An audience with ‘The King’

It was a sell-out crowd at the Trust Events Centre for the Tua versus Ahunanya stoush last night. The businesspeople drank wine, ate canapes, and cheered for John Key; those in the cheap seats yelled things like ‘Kill his face’, ‘Hit the face’ and ‘permanently disfigure his face’ loudly and aggressively; the scantily-clad promo girls sashayed around the venue texting and being ogled by drunkards; and a particularly special guest came all the way from Miami to get in the ring. Youtube Video

The King, the aptly named mascot of Burger King (and, appropriately for this time of year, Jesus lookalike), has been on a mission to get the whopper to the top of the best selling burger list in New Zealand (you can check out the videos of his sneaky journey so far here and even join the Facebook page) and he chose last night’s fight to reveal himself to the masses.

It wasn’t the first appearance in Kiwi territory, however: Scott Coldham, senior account director at Colenso, says he was hanging out with some Calvin Klein models last week, possibly even rapping and booty dancing. But he says it was the first large-scale event The King has graced with his regal presence.

“He’s going to be doing everything he can to get the whopper up to number one and he’ll be forcing whoppers on unsuspecting members of the public.”

The creepy, big-headed one, who has been the mascot in the US since the 1950s, fell out of favour during the 1980s and made a stunning US comeback in 2004, will be embarking on a nationwide evangelical whopper roadtrip in his Hummer (“He’s a modern King”) and he’s already violated Sunrise, walking in, interrupting Kate Rodger’s film review and handing out a few morning whoppers. Once his goal is achieved, he will return to his Miami palace.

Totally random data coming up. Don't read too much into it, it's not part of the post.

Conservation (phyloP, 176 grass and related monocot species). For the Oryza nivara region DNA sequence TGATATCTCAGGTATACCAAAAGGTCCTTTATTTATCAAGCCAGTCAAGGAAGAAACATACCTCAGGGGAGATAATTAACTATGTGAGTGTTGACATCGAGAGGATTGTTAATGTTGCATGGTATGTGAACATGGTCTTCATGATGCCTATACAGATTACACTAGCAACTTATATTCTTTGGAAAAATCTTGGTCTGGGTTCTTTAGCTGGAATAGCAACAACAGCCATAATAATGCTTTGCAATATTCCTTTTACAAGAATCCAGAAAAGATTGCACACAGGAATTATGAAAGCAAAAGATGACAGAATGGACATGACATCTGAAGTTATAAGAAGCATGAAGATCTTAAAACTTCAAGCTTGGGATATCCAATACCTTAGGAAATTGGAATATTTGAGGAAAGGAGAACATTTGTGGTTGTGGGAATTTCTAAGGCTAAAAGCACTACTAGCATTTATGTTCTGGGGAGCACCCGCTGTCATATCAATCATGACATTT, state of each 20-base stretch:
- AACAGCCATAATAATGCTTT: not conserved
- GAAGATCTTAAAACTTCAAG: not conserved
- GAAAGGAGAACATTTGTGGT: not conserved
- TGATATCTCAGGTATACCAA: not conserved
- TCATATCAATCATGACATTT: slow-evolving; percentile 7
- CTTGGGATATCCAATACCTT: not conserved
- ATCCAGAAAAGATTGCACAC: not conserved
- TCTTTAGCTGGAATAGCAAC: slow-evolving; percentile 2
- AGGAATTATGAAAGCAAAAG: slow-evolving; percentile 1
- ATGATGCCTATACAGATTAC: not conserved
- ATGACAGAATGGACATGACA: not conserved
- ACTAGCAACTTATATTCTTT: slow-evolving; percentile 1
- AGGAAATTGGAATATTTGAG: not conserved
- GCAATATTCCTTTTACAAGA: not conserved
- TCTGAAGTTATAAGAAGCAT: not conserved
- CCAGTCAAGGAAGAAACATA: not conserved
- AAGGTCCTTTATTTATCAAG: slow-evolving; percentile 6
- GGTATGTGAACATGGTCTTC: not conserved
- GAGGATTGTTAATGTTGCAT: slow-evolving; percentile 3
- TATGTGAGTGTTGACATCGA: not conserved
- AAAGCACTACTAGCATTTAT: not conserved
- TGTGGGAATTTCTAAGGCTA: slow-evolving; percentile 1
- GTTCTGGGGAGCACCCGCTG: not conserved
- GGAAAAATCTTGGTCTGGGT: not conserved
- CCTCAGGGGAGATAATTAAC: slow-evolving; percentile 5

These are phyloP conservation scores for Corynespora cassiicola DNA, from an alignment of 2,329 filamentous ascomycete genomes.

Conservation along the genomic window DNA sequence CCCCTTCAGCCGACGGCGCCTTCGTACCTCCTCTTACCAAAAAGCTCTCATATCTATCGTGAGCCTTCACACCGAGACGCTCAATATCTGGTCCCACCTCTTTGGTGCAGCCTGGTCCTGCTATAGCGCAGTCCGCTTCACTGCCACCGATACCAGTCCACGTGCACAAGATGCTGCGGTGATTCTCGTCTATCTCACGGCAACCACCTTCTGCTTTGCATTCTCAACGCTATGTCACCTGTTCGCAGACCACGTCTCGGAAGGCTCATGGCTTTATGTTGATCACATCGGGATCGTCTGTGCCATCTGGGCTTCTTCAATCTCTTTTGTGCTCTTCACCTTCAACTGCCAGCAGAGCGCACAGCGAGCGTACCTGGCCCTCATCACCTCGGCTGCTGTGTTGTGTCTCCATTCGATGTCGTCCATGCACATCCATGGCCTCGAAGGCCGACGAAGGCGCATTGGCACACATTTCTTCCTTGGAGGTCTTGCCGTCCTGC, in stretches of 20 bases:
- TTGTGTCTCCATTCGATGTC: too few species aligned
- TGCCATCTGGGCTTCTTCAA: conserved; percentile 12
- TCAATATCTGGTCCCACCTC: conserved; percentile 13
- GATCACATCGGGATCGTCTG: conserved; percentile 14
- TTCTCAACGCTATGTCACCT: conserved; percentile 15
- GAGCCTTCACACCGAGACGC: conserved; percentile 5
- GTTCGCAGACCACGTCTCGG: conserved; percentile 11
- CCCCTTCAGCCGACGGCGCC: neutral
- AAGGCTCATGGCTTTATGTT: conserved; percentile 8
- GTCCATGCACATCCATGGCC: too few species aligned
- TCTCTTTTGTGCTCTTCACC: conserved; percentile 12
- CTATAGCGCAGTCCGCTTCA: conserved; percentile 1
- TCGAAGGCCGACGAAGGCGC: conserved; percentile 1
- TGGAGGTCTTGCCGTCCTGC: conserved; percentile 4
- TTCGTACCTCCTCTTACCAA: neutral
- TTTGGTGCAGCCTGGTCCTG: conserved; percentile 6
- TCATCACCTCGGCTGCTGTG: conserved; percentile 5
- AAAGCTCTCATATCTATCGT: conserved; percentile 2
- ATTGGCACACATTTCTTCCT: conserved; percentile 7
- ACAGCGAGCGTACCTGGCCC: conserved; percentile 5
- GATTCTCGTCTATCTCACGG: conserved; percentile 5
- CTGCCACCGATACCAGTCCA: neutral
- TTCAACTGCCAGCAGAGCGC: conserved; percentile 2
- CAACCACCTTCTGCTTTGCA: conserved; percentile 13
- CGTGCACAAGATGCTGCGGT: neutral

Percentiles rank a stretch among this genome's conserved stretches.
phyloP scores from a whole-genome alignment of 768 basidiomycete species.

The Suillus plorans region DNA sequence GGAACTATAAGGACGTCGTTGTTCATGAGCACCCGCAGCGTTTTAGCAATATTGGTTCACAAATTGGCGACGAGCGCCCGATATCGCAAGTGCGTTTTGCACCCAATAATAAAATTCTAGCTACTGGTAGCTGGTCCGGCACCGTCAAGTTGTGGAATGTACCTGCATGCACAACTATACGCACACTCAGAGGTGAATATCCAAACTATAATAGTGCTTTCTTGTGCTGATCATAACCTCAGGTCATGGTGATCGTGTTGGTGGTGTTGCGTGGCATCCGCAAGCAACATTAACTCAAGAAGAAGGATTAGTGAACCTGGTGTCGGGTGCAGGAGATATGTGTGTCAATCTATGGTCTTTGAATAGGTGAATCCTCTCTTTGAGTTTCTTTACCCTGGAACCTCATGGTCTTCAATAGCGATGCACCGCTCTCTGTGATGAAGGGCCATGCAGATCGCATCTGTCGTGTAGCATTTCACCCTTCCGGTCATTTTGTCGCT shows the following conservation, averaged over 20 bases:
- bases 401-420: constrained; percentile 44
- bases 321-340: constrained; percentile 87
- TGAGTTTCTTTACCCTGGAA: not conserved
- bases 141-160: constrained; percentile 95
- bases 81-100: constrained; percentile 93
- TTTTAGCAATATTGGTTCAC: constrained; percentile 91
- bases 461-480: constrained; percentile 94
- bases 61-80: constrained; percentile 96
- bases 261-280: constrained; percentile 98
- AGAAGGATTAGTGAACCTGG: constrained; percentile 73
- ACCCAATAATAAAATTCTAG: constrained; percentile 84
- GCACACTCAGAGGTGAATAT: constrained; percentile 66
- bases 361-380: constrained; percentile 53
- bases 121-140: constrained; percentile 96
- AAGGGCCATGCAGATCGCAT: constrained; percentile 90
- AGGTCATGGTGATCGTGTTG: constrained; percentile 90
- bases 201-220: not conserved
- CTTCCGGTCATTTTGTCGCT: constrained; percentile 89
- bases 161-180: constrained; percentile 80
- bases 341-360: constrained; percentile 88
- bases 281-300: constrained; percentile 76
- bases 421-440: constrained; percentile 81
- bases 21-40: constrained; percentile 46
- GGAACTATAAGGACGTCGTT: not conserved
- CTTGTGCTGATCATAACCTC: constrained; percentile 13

Coldham says all this malarkey came about because of the revelation that the barbecue bacon double cheeseburger was the best selling burger in New Zealand. The whopper is the number one seller in most other Burger King territories, so, enter The King to sort out the discrepancy.

There now seem to be a few too many tie-ins between David Tua, boxing and Burger King for it to be put down to good luck. Coldham says they had to talk to the Duco gentleman, David Higgins and John McCrae, to get the King in the ring before the fight, but he says the relationship between Burger King and David Tua is still an informal one and there is no contract involved.

“After the last fight, with the KO ad, he said he was heading straight to Burger King after the fight and that was cool. But none of that stuff has been forced down his throat.”

It seems Tua is just a good old fashioned brand champion, evidenced once again by the late night BK feast with his posse. Coldham says there’s also the issue of Burger King not necessarily wanting to be associated with the sport of boxing.


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